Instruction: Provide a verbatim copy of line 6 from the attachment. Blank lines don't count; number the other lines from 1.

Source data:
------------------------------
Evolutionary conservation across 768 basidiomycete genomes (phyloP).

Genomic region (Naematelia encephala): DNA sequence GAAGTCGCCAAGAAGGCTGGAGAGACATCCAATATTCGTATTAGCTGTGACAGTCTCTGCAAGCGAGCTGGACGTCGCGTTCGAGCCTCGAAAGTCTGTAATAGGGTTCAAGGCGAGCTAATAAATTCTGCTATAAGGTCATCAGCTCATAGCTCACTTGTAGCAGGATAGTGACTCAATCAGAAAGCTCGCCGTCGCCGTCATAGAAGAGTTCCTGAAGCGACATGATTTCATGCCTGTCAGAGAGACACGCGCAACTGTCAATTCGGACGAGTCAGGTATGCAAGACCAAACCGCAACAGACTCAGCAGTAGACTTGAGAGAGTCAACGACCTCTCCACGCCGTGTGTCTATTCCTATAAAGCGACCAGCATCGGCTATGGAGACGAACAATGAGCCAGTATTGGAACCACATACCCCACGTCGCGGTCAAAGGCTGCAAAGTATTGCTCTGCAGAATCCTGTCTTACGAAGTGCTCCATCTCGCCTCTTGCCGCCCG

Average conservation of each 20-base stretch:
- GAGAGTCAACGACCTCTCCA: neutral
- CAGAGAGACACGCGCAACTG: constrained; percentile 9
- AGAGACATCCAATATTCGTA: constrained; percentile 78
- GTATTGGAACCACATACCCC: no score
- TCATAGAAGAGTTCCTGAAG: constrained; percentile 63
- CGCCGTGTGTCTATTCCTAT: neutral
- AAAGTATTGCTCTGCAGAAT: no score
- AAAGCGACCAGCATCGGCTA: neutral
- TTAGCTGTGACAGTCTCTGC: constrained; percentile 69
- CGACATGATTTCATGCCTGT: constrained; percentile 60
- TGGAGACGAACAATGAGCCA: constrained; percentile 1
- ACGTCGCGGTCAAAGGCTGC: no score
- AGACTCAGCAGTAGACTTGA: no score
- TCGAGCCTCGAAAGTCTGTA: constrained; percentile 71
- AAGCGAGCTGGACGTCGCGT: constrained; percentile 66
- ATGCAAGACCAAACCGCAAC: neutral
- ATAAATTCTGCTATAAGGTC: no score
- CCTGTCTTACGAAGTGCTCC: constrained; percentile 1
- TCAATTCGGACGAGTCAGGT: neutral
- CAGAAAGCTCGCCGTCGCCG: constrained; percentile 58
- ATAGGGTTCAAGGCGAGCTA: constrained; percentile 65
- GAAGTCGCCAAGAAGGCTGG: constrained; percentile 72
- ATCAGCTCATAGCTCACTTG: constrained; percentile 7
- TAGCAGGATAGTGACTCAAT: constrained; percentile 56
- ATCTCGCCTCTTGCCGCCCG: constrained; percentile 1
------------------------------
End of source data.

- AGAGACATCCAATATTCGTA: constrained; percentile 78